Health Fact: Folic Acid Found to Lower Risk of Autism
If you are planning to have a baby, adding a folate supplement to your diet is a must on your list of to-dos. According to a study published last month by JAMA, women who take folic acid supplements one month before conception and during the first two months of pregnancy reduce the risk of having a baby later diagnosed with autism by 40 percent.
Folic acid is found in green, leafy vegetables, lentils, black beans, peanuts, romaine lettuce, broccoli, as well as in iron supplements and prenatal vitamins. How important is it for women to get plenty of this B vitamin? Doctors say that folic acid plays a vital role in the neural tube development of a baby within the first days and weeks of conception. Defects in neural development can lead to autism and spina bifida; including impaired language, social and communication skills.
“Autism spectrum disorders are a group of developmental disabilities that are often diagnosed during early childhood,” explains Dr. Robert Berry, a medical epidemiologist at the Centers for Disease Control and Prevention’s National Center on Birth Defects and Developmental Disabilities and a co-author of the report.
The report, which used JAMA’s research data conducted on more than 85,000 Norwegian children born between 2002 and 2008, found that of the women who did not take folic acid, autistic disorder was present in 0.21 percent in children, compared with 0.10 percent of children whose mothers did take folic acid. The causes of autism are complex, and doctors have yet to discover a singular cause of the condition, but the study offers hope–and more reason–for expectant mothers to understand how critical it is to take folate supplements. Just how much should an expectant mother take? The CDC, the U.S. Public Health Service, the March of Dimes, the American College of Obstetricians and Gynecologists (ACOG), all recommend that women of child-bearing age take 400 mcg of folic acid every day. Some groups, such as the U.S. National Institutes of Health, suggest boosting your intake to at least 600 mcg daily once you’re pregnant.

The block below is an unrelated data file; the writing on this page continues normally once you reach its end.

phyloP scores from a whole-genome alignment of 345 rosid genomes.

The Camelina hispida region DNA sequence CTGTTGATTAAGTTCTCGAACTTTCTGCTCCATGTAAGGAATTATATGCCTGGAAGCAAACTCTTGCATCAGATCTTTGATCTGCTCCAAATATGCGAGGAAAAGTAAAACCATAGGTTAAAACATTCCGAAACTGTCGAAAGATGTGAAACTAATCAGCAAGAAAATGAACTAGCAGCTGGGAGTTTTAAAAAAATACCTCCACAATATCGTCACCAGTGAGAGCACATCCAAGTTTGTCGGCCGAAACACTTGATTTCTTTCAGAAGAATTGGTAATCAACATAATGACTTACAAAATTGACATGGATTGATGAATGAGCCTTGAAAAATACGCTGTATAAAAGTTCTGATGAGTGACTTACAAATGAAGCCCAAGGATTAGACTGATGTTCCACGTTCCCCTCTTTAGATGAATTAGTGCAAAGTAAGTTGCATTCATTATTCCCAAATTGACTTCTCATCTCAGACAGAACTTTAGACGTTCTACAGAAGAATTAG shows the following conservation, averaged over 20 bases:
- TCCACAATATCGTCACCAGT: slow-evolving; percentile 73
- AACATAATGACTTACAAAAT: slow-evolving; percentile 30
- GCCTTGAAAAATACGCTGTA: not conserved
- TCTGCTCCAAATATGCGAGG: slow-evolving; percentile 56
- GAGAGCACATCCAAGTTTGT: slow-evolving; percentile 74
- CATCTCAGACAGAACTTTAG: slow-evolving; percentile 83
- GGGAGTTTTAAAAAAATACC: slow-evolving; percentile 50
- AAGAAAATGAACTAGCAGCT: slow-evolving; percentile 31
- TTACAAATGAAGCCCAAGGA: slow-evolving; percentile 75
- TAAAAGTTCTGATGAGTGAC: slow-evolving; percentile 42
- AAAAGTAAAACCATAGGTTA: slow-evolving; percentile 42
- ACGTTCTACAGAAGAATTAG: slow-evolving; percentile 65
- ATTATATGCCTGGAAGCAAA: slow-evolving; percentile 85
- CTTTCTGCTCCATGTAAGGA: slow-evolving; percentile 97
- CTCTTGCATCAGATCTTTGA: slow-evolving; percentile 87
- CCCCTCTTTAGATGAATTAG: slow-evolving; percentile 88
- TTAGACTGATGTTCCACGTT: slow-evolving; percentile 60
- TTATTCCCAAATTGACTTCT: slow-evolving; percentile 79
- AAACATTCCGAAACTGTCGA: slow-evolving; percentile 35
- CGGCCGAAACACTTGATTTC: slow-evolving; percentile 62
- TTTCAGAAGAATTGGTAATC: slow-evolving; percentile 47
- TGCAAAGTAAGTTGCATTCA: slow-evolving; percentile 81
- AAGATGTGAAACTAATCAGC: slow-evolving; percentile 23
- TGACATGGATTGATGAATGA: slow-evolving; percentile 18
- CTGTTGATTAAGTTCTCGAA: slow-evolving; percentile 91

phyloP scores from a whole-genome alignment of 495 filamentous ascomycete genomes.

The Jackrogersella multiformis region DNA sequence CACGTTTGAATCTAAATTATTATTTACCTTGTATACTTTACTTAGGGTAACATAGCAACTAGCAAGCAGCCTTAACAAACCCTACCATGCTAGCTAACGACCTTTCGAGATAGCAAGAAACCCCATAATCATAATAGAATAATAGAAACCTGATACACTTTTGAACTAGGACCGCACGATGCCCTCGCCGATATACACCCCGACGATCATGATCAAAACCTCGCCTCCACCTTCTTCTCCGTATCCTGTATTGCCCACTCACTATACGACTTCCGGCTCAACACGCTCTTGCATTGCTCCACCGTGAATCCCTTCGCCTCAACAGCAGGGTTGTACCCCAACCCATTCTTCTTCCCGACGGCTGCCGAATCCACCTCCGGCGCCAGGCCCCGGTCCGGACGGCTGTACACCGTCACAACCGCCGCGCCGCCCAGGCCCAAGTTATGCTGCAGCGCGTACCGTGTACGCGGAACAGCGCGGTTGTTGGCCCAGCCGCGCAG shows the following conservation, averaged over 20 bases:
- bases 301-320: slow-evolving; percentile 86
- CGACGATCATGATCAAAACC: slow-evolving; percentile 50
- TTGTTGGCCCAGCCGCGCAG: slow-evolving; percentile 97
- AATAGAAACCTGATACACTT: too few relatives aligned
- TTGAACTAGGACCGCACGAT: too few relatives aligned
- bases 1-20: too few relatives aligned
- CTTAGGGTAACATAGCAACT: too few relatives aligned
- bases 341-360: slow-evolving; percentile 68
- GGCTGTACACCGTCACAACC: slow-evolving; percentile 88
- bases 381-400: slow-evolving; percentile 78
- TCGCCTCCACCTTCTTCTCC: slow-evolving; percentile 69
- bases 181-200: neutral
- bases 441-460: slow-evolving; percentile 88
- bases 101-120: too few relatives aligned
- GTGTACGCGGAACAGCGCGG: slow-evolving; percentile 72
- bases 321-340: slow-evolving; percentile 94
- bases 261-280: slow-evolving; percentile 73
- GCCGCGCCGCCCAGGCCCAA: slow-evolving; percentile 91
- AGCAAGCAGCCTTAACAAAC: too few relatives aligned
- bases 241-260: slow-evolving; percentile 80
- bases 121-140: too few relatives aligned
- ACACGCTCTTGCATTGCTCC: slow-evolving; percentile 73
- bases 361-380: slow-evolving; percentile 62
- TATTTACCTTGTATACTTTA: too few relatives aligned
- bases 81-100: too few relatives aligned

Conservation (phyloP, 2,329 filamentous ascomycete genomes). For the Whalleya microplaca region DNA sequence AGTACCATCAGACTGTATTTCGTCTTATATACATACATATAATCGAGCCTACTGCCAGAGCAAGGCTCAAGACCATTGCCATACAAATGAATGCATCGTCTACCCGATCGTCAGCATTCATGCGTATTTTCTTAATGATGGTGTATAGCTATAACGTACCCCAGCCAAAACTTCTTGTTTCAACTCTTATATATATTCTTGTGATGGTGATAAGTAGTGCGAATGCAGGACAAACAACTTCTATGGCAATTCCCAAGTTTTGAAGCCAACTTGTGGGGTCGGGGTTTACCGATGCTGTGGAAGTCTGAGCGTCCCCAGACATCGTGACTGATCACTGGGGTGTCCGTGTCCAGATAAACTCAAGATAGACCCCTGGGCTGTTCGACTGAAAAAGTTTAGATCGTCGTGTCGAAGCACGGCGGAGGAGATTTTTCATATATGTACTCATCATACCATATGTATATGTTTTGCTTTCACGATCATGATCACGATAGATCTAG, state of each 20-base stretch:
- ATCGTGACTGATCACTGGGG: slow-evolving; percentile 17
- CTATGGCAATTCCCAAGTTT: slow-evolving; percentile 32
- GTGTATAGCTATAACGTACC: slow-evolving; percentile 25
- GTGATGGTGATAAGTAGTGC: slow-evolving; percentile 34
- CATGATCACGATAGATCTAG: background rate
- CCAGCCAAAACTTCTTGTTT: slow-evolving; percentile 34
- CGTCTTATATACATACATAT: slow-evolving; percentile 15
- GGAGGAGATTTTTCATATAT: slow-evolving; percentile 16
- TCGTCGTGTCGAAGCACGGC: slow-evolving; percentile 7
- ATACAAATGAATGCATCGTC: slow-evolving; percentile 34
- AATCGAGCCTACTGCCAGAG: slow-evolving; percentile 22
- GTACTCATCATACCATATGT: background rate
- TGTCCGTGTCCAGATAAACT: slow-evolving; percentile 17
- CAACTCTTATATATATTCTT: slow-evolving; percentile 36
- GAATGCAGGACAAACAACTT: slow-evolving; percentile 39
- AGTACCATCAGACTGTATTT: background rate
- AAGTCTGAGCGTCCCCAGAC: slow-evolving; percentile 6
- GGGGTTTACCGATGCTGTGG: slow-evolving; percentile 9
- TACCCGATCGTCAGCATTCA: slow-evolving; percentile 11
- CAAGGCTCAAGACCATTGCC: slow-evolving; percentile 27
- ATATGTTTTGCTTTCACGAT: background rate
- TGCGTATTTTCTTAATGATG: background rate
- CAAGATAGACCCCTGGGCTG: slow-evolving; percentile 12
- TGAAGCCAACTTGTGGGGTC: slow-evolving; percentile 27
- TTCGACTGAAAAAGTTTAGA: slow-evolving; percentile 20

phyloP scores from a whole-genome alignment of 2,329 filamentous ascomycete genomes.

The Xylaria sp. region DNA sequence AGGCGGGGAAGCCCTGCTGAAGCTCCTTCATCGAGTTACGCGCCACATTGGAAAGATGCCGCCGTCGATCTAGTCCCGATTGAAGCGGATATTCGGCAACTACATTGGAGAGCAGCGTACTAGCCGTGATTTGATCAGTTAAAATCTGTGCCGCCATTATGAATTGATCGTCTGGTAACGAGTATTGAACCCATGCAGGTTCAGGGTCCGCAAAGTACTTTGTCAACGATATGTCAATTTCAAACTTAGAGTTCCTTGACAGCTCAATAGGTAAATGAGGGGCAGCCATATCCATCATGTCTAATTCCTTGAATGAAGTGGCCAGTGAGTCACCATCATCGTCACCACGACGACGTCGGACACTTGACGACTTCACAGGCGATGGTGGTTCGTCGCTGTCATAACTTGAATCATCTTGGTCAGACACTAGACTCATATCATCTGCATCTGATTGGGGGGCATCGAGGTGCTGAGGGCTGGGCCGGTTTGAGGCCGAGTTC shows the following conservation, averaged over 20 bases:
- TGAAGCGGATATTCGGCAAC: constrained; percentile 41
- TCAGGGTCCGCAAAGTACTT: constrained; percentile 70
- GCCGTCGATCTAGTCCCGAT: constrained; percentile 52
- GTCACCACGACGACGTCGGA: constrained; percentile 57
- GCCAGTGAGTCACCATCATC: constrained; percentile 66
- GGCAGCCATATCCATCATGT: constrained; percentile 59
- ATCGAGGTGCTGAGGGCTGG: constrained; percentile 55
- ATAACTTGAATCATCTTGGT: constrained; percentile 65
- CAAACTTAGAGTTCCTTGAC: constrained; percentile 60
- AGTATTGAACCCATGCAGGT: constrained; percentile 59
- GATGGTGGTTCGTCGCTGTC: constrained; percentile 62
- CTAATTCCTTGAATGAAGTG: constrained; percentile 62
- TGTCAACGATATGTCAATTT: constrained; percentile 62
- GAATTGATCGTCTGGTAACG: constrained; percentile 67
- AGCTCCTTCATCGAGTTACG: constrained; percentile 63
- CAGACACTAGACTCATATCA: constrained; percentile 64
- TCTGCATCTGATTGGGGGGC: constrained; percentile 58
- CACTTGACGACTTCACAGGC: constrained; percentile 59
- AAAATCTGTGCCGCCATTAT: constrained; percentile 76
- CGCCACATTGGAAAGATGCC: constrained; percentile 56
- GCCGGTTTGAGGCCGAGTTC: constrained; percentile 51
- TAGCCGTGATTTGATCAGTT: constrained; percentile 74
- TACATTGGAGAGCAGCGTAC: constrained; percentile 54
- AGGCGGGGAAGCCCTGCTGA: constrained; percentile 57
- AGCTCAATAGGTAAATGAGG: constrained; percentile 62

There has been a steady increase of children with autism over the past decade. The CDC reports that the number of children diagnosed with autism has doubled over the past ten years: From 2008 until today, the statistics reveal that one in 88 children have Autism. In 2000, that number was one in 150. And when it comes to Hispanic children, that number increased by 110% between 2002 and 2008, compared with a 70% increase for white children.